A small Israeli study, also published in NEJM, of a fourth dose of Pfizer given to healthcare workers found that it prevented infections and symptomatic illnesses, but was much less effective than previous doses – perhaps 65% effective against symptomatic illnesses, write the authors.

Giving Americans another booster now – which has been shown to lose effectiveness after around 4 months – means it may not offer protection this fall and winter, when there could be a surge. seasonality of the virus, said Kuritzkes Medscape Medical News.

And, even if people get booster shots every few months, they’re still at risk of contracting a mild respiratory virus infection, he said.

“I’m pretty confident that we can’t get out of this pandemic,” Kuritzkes said. “We need to make sure there’s global vaccination first so that everyone who hasn’t been vaccinated at all gets vaccinated. That’s way more important than boosting people a fourth time.”

Extra confusion

The FDA’s April 6 meeting of the agency’s Vaccines and Related Biologics Advisory Committee comes as the two major COVID vaccine makers — Pfizer and Moderna — have applied for emergency use authorization for a additional reminder.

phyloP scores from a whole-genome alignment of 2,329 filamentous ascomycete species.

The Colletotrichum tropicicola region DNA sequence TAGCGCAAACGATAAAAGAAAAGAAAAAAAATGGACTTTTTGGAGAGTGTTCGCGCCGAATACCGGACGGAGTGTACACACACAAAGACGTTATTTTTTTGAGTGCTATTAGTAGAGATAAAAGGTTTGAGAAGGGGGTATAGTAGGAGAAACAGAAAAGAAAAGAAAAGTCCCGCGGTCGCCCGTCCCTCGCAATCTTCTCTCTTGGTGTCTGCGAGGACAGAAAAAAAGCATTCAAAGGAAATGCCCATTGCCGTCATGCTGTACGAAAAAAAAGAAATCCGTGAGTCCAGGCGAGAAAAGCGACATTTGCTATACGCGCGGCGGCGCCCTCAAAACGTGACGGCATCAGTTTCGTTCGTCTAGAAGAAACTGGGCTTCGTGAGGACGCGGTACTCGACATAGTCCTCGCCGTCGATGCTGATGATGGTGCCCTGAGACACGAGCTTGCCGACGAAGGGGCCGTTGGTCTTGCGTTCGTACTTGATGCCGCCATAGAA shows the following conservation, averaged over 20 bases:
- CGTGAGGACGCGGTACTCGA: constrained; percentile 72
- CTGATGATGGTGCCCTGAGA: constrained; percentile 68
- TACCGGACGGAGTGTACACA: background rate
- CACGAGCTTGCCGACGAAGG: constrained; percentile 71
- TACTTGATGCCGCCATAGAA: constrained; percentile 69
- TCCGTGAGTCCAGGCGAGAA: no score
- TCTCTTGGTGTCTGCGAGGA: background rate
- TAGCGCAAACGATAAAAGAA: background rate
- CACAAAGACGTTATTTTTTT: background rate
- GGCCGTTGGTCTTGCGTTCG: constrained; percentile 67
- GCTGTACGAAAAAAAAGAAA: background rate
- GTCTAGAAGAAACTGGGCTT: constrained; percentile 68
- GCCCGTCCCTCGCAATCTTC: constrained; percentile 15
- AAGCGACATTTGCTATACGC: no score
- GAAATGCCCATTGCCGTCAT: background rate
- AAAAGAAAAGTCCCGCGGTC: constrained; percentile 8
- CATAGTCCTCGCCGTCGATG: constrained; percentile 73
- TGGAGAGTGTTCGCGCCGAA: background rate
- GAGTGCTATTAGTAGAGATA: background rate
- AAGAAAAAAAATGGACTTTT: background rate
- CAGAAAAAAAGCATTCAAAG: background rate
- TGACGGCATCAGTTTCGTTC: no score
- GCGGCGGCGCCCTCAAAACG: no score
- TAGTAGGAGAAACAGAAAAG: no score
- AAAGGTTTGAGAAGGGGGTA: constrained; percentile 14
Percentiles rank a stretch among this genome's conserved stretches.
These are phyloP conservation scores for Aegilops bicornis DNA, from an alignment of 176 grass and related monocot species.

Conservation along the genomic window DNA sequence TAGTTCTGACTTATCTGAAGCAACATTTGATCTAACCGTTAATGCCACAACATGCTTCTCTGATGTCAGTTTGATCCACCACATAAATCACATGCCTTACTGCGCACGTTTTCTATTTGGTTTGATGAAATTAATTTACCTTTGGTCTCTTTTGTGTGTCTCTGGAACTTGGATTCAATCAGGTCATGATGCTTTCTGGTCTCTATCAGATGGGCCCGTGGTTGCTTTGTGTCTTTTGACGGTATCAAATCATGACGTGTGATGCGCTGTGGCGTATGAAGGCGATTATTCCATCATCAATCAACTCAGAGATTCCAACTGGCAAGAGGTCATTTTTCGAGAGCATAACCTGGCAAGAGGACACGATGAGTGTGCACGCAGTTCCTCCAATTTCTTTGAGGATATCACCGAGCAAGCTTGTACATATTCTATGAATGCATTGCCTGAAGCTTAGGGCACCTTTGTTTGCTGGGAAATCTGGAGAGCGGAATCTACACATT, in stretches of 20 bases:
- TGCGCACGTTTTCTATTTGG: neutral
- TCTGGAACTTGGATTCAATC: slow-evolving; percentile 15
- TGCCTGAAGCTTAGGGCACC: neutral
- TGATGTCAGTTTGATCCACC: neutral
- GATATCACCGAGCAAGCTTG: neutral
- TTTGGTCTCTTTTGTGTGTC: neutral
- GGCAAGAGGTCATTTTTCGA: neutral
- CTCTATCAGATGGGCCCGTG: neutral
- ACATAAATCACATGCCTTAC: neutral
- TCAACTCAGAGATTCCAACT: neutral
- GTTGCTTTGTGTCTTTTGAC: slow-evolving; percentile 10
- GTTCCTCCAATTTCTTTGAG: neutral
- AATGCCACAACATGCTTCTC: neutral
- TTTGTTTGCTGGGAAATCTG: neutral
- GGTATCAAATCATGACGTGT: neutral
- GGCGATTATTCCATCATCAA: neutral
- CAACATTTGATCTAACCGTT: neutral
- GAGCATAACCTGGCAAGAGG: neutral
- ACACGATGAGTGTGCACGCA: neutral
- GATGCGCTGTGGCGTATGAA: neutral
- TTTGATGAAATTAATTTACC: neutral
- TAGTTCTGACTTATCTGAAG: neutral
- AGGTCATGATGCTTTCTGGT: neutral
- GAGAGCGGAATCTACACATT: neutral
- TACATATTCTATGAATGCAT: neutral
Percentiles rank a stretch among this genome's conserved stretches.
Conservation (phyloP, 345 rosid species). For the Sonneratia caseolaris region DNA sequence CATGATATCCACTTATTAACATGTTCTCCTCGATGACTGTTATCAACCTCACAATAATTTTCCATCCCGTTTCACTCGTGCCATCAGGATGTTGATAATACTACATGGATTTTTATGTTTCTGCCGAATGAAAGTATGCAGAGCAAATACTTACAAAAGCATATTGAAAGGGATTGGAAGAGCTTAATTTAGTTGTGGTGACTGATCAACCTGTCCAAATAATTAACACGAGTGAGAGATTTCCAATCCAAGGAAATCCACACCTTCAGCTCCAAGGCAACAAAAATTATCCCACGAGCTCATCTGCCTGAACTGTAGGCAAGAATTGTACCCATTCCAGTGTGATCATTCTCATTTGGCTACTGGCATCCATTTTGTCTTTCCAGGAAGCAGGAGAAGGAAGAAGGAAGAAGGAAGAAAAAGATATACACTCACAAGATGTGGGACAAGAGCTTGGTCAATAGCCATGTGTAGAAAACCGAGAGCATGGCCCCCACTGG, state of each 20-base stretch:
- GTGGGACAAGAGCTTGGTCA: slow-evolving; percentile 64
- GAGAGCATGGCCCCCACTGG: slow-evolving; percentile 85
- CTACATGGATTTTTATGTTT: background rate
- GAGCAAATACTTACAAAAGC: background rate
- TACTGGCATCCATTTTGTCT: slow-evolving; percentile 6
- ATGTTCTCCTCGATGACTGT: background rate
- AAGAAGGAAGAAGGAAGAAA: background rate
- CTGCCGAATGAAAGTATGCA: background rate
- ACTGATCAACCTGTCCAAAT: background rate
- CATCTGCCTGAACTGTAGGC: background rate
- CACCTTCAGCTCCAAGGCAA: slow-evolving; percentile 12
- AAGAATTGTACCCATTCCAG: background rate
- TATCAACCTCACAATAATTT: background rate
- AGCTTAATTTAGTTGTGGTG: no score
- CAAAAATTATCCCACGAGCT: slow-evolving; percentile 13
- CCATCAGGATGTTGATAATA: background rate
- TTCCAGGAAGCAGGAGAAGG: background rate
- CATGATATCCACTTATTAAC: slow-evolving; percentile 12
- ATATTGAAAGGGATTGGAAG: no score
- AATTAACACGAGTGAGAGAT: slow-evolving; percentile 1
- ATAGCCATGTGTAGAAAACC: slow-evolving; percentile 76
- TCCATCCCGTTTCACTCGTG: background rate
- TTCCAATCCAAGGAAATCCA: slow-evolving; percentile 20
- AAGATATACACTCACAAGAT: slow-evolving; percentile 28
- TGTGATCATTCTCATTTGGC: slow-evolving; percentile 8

Pfizer is seeking emergency use for a fourth vaccine in patients over 65, while Moderna wants a booster available for all Americans over 18.

The committee will review the evidence for the safety and effectiveness of additional vaccine doses and discuss how to put in place a process – similar to that used for the flu vaccine – to be able to flexibly determine the composition of COVID vaccines as new variants emerge. This could lay the groundwork for an annual COVID vaccine, if needed.

FDA advisers will not make recommendations or vote on whether — and which — Americans should receive a COVID booster. That’s the job of the CDC’s Advisory Committee on Immunization Practices (ACIP).

The last time a booster was considered, CDC Director Rochelle Walensky, MD, canceled the ACIP and recommended that all Americans — not just the elderly — get an additional COVID vaccine.

This past action worries Gandhi, who called it puzzling, and said it may have contributed to the fact that less than half of Americans have since chosen to get an encore.

Schaffner said he expects the FDA to authorize emergency use for fourth doses of the Pfizer and Moderna vaccines, but he doesn’t think ACIP will recommend routine use.

The FDA will likely grant clearance for additional boosters, but the ACIP “could be more conservative or narrower in terms of recommending who should be boosted and when the boost is appropriate,” Kuritzkes agreed.